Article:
The list is not entirely surprising — it’s made up of all the classics, except for a few notables that are missing (Titticut Follies, Gimme Shelter, Grey Gardens and Don’t Look Back come to mind) — but it’s still pretty interesting, huh? Incidentally, when I say that my list is not scientific, I mean that the Rotten Tomatoes system is totally skewed because sometimes a film has been reviewed by a small number of critics who raved about it, and thus unfairly launched it to the top of the list. (I cut The Shark Is Still Working — about the making of Steven Spielberg‘s Jaws — from the list for this reason; Dear America, The War Game and Lion in the House also don’t belong on the list for the same reason.) Still, I enjoyed the exercise — so much so that, next week, I may just take a look into the basement to see what the worst reviewed documentaries are of all time.

Tom Roston
Tom Roston
Tom Roston is a guest columnist for POV's documentary blog. He comes to us as a ten-year veteran of Premiere magazine, where he was a Senior Editor, and where he wrote the column, Notes from the Dream Factory. Tom was born and raised in New York City. He graduated from Brown University and started his career in journalism at The Nation and then Vanity Fair. Tom has also written for The New York Times, The Los Angeles Times, GQ, New York, Elle and other publications. Tom's favorite documentaries are: 1. Koyanisqaatsi - Godfrey Reggio 2. Hoop Dreams - Steve James 3. The Up series - Michael Apted 4. Crumb - Terry Zwigoff 5. Capturing the Friedmans - Andrew Jarecki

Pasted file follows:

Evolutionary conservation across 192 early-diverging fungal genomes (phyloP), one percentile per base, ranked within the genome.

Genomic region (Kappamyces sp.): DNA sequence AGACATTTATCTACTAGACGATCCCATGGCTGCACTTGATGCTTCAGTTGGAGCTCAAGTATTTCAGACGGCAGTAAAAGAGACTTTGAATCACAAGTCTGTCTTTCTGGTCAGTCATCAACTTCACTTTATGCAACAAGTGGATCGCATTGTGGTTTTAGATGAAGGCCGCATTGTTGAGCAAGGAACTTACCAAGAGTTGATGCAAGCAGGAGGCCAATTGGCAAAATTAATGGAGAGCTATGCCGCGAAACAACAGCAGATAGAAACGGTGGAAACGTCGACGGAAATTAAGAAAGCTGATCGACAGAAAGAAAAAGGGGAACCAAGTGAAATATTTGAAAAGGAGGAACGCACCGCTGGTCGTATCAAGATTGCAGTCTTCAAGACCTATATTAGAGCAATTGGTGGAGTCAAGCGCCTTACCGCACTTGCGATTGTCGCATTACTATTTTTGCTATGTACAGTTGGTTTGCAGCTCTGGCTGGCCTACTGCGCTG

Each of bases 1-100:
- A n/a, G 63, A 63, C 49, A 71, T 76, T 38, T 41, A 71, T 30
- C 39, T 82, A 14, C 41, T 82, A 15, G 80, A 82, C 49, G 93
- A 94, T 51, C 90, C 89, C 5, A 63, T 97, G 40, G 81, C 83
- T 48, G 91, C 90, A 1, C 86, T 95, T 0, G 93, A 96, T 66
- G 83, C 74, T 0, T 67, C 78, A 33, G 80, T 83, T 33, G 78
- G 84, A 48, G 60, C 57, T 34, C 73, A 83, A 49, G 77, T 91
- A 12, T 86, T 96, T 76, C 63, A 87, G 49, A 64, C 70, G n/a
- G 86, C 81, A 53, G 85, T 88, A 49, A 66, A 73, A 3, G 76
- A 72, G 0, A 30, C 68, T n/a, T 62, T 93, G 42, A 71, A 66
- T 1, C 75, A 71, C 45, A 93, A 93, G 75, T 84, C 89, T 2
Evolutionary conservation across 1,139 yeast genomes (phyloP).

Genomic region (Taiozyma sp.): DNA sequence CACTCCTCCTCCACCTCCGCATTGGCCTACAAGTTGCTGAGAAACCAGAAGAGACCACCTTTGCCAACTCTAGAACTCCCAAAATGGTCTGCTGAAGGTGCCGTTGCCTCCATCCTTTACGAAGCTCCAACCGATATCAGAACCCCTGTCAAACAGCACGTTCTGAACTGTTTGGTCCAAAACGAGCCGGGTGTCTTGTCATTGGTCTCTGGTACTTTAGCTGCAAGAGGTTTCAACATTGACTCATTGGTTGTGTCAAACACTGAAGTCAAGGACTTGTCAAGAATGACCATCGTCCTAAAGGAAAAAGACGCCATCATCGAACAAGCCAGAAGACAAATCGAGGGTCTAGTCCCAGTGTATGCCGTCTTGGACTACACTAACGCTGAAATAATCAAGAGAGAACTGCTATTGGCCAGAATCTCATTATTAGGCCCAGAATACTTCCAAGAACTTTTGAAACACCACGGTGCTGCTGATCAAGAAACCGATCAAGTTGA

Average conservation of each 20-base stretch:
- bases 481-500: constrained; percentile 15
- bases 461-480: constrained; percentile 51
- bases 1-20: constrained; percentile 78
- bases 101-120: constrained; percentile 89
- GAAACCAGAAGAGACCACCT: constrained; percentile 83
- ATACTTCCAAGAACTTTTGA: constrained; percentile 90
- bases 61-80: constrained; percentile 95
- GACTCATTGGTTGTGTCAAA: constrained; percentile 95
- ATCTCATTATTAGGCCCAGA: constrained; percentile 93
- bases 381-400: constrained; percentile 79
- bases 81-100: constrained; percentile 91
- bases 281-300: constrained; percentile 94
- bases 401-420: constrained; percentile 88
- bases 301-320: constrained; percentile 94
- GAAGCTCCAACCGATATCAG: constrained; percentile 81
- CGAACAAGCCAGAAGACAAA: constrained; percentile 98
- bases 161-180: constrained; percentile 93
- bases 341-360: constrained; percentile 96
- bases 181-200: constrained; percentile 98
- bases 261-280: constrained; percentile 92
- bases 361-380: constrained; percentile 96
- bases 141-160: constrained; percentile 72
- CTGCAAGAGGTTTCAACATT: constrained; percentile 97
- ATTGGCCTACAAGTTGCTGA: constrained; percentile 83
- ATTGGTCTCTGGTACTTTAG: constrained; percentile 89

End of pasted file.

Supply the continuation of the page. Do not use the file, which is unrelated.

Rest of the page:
• Daniel

    FOREIGNID: 15422
    I find it interesting that all of the listed are before 2000. Has the quality gone down? Are interesting subjects dried up? I don’t think so. Part of it may have to do with the politicization of docs (Michael Moore), but I also think there have just been SO MANY more in the last 10 years that it’s difficult to stand out from the pack.

  • Tom

    FOREIGNID: 15423